One of the first decisions entrepreneurs make is to select a name for their products, services or company. But, if they don’t do their homework, it may become one they make over and over.
Usually, entrepreneurs choose a business name, print business cards, finalize packaging and start selling their product or service as fast as they can. They think about federal or state trademarks much later – usually when they have some extra time or cash. The smarter way is to choose a name, then research trademark availability before committing company funds to business cards, website design and product packaging.
Here are five other things to know about trademarks:
No. 1: Brands are not the same as trademarks. A brand is the social reputation behind a product or service. It’s the emotional connection that influences consumer and business purchasing decisions and loyalty.
In contrast, a trademark or service mark is merely an identifier that helps consumers and businesses clearly distinguish the provider of a product or service. Without trademarks as product identifiers, I wouldn’t know which box of cereal to buy in a grocery store.
No. 2: It’s all about the class. There are 34 different product classifications and 11 different service classifications that guide U.S. registrations. A new business can’t invent a word or mark and expect intellectual property coverage in all product and service classifications, just the classes in which the business has an active interest.
The starting point for researching if your desired mark is available in your specific product or service classification is to visit the United States Patent and Trademark Office (PTO) website at www.uspto.gov and state government trademark sites. The PTO offers a free federal registration search tool called TESS, which lists active applications, registered marks and abandoned marks. Before searching on TESS, it’s helpful to know your product or service class. For example, most consumer clothing items are covered by product class 25. A summary list of product and service classes is available at the PTO’s website.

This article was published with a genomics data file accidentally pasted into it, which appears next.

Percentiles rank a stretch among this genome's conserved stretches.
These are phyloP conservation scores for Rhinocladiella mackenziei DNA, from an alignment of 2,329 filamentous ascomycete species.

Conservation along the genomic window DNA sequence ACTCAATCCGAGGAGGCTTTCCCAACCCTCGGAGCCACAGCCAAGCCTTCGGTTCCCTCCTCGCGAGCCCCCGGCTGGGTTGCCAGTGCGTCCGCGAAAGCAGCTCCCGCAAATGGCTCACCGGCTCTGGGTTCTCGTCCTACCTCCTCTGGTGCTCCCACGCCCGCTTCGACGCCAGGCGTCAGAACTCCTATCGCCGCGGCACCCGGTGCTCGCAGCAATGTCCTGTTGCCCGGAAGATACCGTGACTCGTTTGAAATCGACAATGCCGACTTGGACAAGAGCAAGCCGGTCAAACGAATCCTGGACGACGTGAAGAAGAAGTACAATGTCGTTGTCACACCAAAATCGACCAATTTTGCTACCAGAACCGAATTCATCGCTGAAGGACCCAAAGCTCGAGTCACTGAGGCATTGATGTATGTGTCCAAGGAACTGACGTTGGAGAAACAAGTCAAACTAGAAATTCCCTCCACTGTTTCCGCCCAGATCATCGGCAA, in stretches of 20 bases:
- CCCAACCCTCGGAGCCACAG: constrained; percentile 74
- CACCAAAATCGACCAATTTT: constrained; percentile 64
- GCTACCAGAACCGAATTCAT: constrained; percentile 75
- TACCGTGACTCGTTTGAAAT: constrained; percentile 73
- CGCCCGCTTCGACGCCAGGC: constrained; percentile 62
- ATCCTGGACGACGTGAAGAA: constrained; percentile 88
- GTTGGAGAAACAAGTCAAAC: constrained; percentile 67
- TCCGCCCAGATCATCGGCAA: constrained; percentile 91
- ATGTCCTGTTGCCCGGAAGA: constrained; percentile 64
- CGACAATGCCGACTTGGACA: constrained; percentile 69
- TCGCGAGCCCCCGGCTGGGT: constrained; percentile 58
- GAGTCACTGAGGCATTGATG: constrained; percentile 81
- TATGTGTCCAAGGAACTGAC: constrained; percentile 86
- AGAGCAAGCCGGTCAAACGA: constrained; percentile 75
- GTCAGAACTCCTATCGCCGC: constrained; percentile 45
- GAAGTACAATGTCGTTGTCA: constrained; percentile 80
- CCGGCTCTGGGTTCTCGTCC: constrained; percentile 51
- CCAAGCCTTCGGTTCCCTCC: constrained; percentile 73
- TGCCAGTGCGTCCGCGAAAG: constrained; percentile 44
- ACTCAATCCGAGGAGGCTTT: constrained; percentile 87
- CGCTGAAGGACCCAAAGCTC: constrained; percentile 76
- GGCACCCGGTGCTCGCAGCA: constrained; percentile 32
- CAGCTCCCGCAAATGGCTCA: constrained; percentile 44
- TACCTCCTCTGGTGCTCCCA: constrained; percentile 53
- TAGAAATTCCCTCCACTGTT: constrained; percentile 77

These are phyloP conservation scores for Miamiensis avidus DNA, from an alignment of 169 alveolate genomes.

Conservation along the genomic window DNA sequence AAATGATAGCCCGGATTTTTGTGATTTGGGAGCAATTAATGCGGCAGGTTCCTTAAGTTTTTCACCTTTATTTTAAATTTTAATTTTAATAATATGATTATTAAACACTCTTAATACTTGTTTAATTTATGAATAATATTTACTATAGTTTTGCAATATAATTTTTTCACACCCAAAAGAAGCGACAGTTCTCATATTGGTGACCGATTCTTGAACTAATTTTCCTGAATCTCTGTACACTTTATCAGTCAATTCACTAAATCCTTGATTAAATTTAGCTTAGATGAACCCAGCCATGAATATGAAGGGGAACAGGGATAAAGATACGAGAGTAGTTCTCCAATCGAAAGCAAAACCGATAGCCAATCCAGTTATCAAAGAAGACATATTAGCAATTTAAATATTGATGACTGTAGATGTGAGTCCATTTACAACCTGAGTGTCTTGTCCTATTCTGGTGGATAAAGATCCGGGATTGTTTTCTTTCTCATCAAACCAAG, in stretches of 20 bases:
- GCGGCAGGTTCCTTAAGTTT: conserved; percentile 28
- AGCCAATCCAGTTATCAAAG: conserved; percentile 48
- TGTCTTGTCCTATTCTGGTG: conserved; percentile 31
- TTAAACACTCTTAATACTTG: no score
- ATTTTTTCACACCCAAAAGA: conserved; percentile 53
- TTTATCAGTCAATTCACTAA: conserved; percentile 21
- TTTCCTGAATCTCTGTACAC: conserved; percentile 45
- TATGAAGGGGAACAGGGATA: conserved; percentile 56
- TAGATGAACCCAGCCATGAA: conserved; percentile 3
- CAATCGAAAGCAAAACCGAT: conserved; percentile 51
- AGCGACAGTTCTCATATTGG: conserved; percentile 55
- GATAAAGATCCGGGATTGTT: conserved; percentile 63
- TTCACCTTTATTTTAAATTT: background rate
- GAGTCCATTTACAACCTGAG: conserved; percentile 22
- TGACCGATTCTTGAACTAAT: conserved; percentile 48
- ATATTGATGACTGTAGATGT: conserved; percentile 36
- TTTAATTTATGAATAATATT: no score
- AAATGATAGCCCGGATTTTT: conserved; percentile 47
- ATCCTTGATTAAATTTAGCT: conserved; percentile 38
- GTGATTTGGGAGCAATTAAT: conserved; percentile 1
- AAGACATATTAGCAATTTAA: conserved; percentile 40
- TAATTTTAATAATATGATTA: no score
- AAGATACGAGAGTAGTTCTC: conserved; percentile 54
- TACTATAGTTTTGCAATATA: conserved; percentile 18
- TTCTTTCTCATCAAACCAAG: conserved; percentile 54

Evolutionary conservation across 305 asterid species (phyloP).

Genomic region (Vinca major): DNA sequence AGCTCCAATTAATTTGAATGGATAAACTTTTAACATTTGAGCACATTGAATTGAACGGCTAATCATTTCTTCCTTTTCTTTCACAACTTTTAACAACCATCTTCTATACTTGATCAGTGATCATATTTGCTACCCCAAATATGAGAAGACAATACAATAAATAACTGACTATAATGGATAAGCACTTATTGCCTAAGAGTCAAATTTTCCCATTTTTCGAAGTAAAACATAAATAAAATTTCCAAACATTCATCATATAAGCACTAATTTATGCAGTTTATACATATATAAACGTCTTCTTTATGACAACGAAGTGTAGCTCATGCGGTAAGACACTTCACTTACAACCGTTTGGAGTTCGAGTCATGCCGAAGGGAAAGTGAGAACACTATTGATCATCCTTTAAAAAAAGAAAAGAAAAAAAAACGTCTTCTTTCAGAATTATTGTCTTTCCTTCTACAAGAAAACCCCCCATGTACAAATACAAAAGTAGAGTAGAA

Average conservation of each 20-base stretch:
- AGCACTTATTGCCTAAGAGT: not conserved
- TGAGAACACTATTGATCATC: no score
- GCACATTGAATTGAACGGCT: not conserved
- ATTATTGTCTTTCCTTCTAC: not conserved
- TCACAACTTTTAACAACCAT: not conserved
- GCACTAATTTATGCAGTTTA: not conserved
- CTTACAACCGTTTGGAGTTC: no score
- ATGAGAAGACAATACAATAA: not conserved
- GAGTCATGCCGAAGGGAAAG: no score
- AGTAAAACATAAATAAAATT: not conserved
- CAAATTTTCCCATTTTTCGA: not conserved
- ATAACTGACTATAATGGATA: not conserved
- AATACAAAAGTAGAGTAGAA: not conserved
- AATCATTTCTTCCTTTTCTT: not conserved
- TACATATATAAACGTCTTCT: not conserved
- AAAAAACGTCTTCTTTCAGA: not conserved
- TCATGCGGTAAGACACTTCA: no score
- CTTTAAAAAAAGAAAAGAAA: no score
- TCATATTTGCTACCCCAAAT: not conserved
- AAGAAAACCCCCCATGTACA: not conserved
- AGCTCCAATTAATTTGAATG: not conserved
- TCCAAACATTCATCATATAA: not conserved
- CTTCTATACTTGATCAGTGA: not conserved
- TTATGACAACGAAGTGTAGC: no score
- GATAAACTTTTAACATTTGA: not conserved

No. 3: Not all trademarks are the same. There are “strong” marks and there are “weaker” marks. In general, stronger marks are seemingly random names or made up words that have no logical relationship with the type of goods being offered.
Today, Apple, Inc. is a well-known source of phones, pads and computers. But when Apple first entered the computer market in the late 1970s, consumers would not automatically understand that the Apple mark was a computer brand. This meaning develops over time with ongoing marketing and commercial activity. Marks that are considered too “descriptive” by the PTO are likely to face tough scrutiny from trademark examiners as well as industry competitors.
No. 4: The fine points of PTO Registers. Once a mark is approved by the PTO, it will place the new mark on the PTO’s Principal Register or the Supplemental Register. Strong marks are typically published on the Principal Register. Weaker marks, including surname marks, are usually placed on the Supplemental Register.
It is generally more difficult for marks listed on the Supplemental Register to win infringement cases. They also don’t enjoy the same rights to expand nationwide as marks that are listed on the Principal Register – which can be an important consideration when naming new franchise or e-commerce businesses.
No. 5: Intent to use applications. Entrepreneurs who are incubating first product and service ideas can file an “intent to use” trademark application with the PTO in advance of commercial launch. An ITU acts like a temporary placeholder providing entrepreneurs with up to a year of limited protection prior to launching their products into the market.
For more information about trademark law and registrations, visit www.uspto.gov or consult attorneys who specialize in intellectual property law.
Susan Schreter is a 20-year veteran of the venture finance community and entrepreneurship educator. She is the founder of www.takecommand.org, a community service organization that offers the largest centralized database of startup and small business funding sources in the U.S. Look for Susan’s upcoming book Start on Purpose: Everything You Need to Know and Do to Startup with Strength.